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|Title:||Comment on “Long Island Sound Coastal Observatory: assessment of above-water radiometric measurement uncertainties using collocated multi and hyperspectral systems”|
|Citation:||APPLIED OPTICS vol. 51 no. 17 p. 3888-3892|
|Publisher:||OPTICAL SOC AMER|
|Type:||Articles in periodicals and books|
|Abstract:||Harmel et al. [Appl. Opt. 50, 5842-5860 (2011)] presented an intercomparison of products from collocated above-water radiometric measurements performed with a Hyperspectral Surface Acquisition System (HyperSAS) and a multispectral Sea-viewing Wide Field of View Sensor Photometer Revision for Incident Surface Measurements (SeaPRISM). Radiometric products from HyperSAS data were determined with a processing code written by the authors, while products from SeaPRISM measurements were obtained with the standard processor of the Ocean Color component of the Aerosol Robotic Network (AERONET-OC). Despite of the application of equivalent processing schemes, results exhibit spectrally averaged unbiased relative differences of +26% between HyperSAS and SeaPRISM exact normalized water leaving radiances, LWN. Harmel et al. concluded that the sun-glint correction scheme applied for SeaPRISM data reduction is a major reason for the observed differences. This comment rejects the former conclusion being supported by a wrong interpretation of the AERONET-OC processing scheme, and a consequent failure in describing the physical properties of the glint radiance components determined for SeaPRISM data. Afterward the differences reported between HyperSAS and SeaPRISM LWN are confronted with intercomparison results from collocated measurements periodically performed over almost a decade with an in-water multispectral system and SeaPRISM. Results for LWN from the in-water system show spectrally averaged unbiased relative differences of +1% with respect to SeaPRISM values|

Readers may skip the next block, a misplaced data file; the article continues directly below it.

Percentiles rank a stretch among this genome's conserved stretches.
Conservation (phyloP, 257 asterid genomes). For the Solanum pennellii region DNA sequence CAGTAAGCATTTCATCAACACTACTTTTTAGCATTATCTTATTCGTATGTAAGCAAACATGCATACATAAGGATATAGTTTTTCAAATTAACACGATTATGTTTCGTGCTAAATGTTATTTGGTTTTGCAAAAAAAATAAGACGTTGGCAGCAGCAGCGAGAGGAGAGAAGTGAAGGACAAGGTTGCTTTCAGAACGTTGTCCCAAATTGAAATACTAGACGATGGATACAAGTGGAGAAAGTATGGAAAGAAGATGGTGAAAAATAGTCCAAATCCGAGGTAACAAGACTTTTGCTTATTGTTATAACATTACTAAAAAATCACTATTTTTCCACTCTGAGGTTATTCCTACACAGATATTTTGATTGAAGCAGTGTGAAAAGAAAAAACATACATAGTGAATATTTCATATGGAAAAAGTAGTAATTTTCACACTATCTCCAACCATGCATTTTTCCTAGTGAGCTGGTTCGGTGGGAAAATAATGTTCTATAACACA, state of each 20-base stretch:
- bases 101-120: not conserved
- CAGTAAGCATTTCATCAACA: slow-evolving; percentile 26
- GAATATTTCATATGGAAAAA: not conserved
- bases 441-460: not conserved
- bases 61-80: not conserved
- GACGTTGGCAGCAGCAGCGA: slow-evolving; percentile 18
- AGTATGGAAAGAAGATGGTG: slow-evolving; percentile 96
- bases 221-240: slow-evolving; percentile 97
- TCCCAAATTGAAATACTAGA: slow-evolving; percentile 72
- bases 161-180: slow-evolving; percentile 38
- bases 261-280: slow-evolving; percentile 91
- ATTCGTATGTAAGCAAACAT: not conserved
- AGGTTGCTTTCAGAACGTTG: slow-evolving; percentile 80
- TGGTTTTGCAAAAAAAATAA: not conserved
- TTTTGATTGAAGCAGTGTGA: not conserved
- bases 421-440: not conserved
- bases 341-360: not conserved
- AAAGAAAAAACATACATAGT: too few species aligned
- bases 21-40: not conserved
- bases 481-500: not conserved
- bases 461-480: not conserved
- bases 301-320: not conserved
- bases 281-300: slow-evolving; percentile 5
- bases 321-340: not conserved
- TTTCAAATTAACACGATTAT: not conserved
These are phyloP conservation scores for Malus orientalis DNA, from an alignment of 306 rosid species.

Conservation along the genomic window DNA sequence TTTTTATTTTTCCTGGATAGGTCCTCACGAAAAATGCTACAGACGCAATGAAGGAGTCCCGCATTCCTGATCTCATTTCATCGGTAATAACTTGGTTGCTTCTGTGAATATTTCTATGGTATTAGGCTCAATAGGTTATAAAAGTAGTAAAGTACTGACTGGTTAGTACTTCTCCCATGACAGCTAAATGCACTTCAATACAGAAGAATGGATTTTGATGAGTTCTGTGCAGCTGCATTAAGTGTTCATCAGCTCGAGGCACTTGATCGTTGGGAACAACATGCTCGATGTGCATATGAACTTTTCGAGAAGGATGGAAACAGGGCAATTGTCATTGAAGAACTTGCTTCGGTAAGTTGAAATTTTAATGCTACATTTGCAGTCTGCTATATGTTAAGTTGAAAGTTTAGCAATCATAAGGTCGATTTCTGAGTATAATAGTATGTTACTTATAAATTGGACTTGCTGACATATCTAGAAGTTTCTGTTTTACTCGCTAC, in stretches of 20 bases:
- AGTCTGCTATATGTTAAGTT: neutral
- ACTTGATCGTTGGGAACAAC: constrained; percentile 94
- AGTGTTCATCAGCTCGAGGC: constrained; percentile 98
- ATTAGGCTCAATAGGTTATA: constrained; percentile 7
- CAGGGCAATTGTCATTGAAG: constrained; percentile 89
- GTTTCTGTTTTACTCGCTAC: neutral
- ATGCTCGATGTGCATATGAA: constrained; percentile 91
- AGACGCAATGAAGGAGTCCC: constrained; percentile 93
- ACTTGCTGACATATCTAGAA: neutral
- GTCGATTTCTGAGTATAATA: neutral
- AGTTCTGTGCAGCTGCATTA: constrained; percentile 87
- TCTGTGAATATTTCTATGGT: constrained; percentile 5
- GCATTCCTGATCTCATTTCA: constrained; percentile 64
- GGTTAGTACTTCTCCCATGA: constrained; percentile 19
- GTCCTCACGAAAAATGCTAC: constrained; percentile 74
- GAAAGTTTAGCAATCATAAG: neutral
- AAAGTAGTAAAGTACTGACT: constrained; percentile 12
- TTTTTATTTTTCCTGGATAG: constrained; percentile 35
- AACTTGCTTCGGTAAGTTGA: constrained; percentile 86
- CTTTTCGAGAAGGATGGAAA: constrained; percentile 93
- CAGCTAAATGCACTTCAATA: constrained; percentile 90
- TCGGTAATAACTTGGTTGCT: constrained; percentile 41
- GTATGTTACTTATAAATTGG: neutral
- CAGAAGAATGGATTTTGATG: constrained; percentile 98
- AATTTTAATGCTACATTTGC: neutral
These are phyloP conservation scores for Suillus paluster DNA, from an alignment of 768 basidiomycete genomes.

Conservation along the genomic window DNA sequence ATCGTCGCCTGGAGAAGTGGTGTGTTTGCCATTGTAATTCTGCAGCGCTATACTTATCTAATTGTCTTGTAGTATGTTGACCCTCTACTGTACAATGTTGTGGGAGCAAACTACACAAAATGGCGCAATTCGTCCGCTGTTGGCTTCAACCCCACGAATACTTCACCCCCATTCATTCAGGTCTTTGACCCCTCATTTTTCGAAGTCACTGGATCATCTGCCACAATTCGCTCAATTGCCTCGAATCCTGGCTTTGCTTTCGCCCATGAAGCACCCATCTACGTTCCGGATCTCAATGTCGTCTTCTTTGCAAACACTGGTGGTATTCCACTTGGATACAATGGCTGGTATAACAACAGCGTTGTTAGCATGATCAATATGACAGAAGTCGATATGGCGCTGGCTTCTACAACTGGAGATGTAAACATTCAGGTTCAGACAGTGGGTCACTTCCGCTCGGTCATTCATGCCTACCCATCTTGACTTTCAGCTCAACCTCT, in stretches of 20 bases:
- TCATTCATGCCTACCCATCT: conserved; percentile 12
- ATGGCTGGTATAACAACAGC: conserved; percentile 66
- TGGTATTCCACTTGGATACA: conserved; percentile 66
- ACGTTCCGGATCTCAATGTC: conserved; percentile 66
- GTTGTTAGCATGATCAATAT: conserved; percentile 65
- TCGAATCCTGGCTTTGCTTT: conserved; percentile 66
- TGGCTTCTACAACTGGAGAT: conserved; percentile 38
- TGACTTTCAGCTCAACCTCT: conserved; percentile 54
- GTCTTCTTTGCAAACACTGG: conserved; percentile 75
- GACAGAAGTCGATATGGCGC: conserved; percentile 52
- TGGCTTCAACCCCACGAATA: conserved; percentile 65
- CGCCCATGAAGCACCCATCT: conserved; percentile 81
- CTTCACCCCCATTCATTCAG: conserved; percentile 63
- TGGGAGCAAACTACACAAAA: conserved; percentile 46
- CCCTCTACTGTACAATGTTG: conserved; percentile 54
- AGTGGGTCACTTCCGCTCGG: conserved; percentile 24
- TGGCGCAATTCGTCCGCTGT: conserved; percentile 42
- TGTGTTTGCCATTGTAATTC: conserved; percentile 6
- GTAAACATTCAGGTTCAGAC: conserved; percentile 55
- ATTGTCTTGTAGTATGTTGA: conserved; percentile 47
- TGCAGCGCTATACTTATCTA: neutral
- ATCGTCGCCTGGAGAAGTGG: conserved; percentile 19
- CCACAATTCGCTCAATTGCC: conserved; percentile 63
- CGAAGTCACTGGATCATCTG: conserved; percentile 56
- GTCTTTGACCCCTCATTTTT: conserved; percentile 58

|JRC Institute:||Institute for Environment and Sustainability|
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